As he completes his third racing circumnavigation Colman is attuned to the need to stay extra vigilant for the climb north up the Atlantic back to Les Sables d’Olonne. “The ocean might seem empty and limitless at times but I know there will be lots of traffic as I approach Europe. I have come a long way and dealt with all kinds of drama from Mother Nature and so now I am doubly attentive to avoid any man made mischief. Radar on. Eyes outside the boat until the finish line,” Colman told his team today.
Sébastien Destremau (TechnoFirst - faceOcean), in 18th place, had a slow and erratic course after passing Cape Horn yesterday but was making 8 to 9kts northwards this afternoon looking to pass to the east of Staten Island this evening. The French skipper passed close to the hostile, lonely rock island to ensure he could get his best possible view. “When I was a little bit down a few days ago my brother Jean-Guy he said ‘look mate go there and look at it straight in the eyes and say ‘G’day Mate’. I am turning left after this and going home,” said an emotional Destremau at the Horn yesterday.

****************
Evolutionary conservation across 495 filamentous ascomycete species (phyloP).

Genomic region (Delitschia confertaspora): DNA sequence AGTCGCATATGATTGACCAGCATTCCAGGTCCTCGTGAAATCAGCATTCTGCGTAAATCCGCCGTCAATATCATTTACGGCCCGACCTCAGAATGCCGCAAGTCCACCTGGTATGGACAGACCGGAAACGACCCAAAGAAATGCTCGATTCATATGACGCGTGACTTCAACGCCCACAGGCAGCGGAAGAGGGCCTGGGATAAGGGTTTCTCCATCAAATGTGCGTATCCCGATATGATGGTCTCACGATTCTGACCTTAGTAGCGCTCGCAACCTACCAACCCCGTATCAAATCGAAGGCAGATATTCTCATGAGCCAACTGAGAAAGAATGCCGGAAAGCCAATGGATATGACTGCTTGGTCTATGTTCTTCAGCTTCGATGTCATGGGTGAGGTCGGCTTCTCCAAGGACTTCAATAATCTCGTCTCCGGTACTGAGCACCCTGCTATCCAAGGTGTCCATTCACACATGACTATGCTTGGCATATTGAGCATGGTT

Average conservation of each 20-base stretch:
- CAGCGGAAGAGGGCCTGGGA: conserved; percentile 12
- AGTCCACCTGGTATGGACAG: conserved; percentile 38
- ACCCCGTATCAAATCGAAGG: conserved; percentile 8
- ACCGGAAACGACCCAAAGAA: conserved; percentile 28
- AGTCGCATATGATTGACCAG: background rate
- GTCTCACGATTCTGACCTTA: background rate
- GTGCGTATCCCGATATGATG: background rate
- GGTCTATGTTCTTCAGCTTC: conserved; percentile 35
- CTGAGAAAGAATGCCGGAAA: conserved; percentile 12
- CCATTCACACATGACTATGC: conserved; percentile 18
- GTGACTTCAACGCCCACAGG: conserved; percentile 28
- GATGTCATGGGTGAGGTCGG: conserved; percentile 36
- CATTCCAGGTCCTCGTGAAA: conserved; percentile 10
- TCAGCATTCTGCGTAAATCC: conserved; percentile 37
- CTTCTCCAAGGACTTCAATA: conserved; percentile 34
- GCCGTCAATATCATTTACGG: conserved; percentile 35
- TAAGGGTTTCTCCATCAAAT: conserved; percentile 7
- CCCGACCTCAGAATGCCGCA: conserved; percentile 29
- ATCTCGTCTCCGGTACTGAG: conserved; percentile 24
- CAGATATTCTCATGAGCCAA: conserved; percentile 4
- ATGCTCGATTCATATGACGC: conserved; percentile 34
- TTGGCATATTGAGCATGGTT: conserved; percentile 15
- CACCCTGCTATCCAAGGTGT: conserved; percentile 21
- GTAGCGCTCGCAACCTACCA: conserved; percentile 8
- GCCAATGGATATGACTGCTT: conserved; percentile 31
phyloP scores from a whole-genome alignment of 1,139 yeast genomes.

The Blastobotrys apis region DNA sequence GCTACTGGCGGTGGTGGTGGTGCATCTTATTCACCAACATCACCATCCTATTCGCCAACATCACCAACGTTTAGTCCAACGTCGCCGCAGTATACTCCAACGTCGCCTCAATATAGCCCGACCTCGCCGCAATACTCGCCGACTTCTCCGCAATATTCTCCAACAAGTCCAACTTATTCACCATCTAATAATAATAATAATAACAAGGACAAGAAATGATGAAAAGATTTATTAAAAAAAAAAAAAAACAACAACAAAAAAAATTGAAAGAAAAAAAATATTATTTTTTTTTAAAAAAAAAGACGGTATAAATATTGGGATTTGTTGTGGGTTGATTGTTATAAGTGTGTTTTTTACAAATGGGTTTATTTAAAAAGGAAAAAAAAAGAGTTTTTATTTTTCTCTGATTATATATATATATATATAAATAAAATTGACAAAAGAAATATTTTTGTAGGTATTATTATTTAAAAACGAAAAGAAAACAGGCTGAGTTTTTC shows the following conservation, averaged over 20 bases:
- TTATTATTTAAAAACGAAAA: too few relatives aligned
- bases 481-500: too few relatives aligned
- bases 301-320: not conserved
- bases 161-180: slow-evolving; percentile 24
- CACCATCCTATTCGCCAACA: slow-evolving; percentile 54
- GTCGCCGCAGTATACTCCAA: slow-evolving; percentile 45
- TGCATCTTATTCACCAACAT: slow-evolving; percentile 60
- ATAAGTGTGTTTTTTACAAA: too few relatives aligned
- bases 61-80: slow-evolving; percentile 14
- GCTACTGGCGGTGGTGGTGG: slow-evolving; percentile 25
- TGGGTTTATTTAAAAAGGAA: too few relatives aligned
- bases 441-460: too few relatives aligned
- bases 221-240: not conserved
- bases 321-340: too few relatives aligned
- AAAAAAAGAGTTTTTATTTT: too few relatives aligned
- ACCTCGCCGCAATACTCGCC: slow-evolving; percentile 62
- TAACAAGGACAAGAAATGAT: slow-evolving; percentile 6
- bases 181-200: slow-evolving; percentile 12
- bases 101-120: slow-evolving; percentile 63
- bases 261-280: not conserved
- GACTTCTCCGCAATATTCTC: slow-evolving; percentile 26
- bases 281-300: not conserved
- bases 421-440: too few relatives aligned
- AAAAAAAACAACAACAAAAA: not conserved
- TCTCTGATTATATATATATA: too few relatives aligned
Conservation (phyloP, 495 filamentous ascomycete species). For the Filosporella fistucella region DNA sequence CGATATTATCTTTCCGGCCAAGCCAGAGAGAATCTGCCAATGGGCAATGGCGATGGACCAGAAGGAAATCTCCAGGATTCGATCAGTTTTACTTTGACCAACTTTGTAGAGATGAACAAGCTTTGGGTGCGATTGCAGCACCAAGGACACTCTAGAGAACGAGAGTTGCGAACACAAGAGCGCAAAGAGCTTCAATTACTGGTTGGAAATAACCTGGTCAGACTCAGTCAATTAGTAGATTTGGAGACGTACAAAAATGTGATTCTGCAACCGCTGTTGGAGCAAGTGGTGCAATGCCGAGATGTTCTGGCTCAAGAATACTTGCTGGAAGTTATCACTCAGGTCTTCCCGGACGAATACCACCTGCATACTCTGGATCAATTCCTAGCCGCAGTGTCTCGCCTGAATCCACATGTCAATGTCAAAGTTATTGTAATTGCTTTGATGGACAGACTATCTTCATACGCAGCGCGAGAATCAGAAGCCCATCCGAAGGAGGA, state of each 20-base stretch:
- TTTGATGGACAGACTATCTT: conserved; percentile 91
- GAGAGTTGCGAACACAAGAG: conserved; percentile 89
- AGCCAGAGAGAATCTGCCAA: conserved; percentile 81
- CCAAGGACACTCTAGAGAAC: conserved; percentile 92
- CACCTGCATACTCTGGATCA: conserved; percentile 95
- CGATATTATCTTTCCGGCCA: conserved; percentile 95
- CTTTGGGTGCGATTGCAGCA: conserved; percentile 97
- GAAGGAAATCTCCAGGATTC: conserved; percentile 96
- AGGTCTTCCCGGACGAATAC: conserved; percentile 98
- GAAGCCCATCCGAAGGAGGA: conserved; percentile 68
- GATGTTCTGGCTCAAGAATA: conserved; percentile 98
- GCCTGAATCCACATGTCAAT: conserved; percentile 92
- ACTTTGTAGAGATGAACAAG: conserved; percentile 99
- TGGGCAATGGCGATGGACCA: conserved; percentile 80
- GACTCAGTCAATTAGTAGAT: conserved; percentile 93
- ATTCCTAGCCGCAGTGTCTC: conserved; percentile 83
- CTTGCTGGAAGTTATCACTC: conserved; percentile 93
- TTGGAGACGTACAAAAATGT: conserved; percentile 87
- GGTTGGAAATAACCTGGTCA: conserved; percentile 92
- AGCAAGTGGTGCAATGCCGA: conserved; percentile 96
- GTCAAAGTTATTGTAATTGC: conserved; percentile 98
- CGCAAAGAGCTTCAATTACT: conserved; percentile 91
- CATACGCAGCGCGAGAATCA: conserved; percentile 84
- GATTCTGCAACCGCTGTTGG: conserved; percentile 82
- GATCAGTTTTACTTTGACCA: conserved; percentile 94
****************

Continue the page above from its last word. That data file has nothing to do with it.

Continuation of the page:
Almost exactly 1500 miles in front of Destremau, in 17th place, Pieter Heerema the Dutch soloist on No Way Back has been enjoying himself in unexpectedly beneficial conditions. After many problematic and frustrating weeks early in the race when he fought many battles with his autopilot systems, often speaking of possible points to stop his race, Heerema is on great form, enjoying good speeds and much more at one with his boat – the final foiling IMOCA in the race. “I am enjoying myself,” Heerema said. “Lady luck is grinning at me with a big smile. The weather is much more than the GRIB files. In fact I was worried that last night I would be flogging around and drifting but I had to take in two reefs and put the small jib on. I was flying. Now it is a bit up and down but it is great, the sea is almost flat. The swell is long and with me. So every few seconds I am picked up by a velvet hand and pushed forwards, accelerating big time. Last night I spent hours in the cockpit just getting the balance of the boat, really enjoying myself, completely forgetting I wanted to get some sleep.”